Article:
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SIC Massage Therapy Clinic to open two locations

  • SIC massage therapy instructor Sheila Brown demonstrates joint movements and shaking to students Katherine Woodard (left) of Carmi and Sarah Welch of McLeansboro. The technique can be used to increase range of motion.

    SIC massage therapy instructor Sheila Brown demonstrates joint movements and shaking to students Katherine Woodard (left) of Carmi and Sarah Welch of McLeansboro. The technique can be used to increase range of motion.
    COURTESY OF SIC

  • PHOTO COURTESY OF SIC Sarah Welch of McLeansboro, SIC massage therapy student, practices compression skills on a classmate. The SIC Massage Clinic in Carmi opens to the public Jan. 30, Wednesdays 1-6 p.m.

    PHOTO COURTESY OF SIC Sarah Welch of McLeansboro, SIC massage therapy student, practices compression skills on a classmate. The SIC Massage Clinic in Carmi opens to the public Jan. 30, Wednesdays 1-6 p.m.

 
Submitted by Southeastern Illinois College
updated: 1/23/2019 1:58 PM

SOUTHERN ILLINOIS -- Southeastern Illinois College's massage therapy program doesn't just provide a path to those aspiring to a career in the field -- it also provides a service to area residents.

The SIC massage therapy clinic will open at the David L. Stanley White County Center at 1700 College Ave. in Carmi Jan. 30. Hours will be Wednesdays only, 1-6 p.m. The clinic will be open at that location through April 3.

A full-body relaxation massage costs $25 for 60 minutes, and $35 for 90 minutes. All work is done by students.

Then April 17, the clinic will begin at SIC's Harrisburg campus in T building. Hours will remain the same on Wednesdays only, 1-6 p.m.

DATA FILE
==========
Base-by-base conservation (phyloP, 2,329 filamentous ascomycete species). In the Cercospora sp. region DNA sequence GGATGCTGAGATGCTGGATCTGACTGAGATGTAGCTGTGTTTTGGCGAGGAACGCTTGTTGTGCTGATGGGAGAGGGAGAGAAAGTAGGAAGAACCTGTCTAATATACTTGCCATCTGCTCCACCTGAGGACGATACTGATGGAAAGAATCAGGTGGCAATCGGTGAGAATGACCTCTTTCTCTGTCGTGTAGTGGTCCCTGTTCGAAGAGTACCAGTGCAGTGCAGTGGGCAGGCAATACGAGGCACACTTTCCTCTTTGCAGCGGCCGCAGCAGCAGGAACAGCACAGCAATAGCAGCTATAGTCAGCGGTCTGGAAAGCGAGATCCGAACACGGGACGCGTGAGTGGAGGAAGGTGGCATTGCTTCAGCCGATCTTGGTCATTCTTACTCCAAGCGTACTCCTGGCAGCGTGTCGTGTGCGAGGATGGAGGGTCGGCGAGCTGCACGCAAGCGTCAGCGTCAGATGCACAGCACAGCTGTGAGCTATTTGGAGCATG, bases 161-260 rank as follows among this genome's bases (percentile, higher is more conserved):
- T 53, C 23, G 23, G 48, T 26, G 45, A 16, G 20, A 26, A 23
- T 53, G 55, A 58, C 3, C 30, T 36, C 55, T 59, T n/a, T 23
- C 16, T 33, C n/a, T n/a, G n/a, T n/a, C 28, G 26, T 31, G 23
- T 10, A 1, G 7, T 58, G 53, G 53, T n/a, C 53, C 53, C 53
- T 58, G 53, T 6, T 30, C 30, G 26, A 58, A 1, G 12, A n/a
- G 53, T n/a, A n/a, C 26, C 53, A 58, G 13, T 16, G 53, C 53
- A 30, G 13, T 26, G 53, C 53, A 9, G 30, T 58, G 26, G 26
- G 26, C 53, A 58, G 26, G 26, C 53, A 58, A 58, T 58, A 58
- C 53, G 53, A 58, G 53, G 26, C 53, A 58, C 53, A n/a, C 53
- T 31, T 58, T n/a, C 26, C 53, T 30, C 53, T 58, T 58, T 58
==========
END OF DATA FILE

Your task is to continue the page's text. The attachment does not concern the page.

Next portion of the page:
Massage therapy instructor Sheila Brown explained how the clinics will show a progression of services.

"As their skills continue to develop, the therapeutic level of student abilities will become more proficient, which means some additional services will be offered at the Harrisburg clinic in April," Brown said.

The students have been working on mostly Swedish massage to this point with basic skills including compression, tapotement (rapid and repeated striking), joint movement, forearm techniques and pressure points, among others. By April, they will be ready to add hot stones and body scrubs to their repertoire. These additional services can be added to an appointment during the Harrisburg clinic for $10 each.

SIC student Katherine Woodard of Carmi said her favorite thing about the massage program has been learning about the many varieties of massage and techniques that exist. The students take turns trying out new skills while working one-on-one with the instructors on their classmates.

"I've been interested in the field of massage since I was nine and learned how people loved my shoulder massages," Woodard said. "I've been excited to try out my massage skills on real clients for a while now. My family members have certain medical issues that could benefit from massage, and I'm looking forward to helping them, also."

Massage therapy graduates have a wide variety of employment opportunities, including chiropractors' offices, hospitals, therapy centers, spas and salons, fitness centers, private massage and more. Students begin the program during the fall semester in even years, and the program takes three semesters to complete, with classes meeting just two times a week.

Appointments are required for the massage clinics. To set up an appointment for a session in Carmi, call (618) 382-8869. For an appointment in Harrisburg, call (618) 252-5400, ext. 2316, and leave a message. Acceptable methods of payment for massage sessions include cash or check. Tips for the students are optional.

For more information about the SIC massage therapy program, visit www.sic.edu/massage.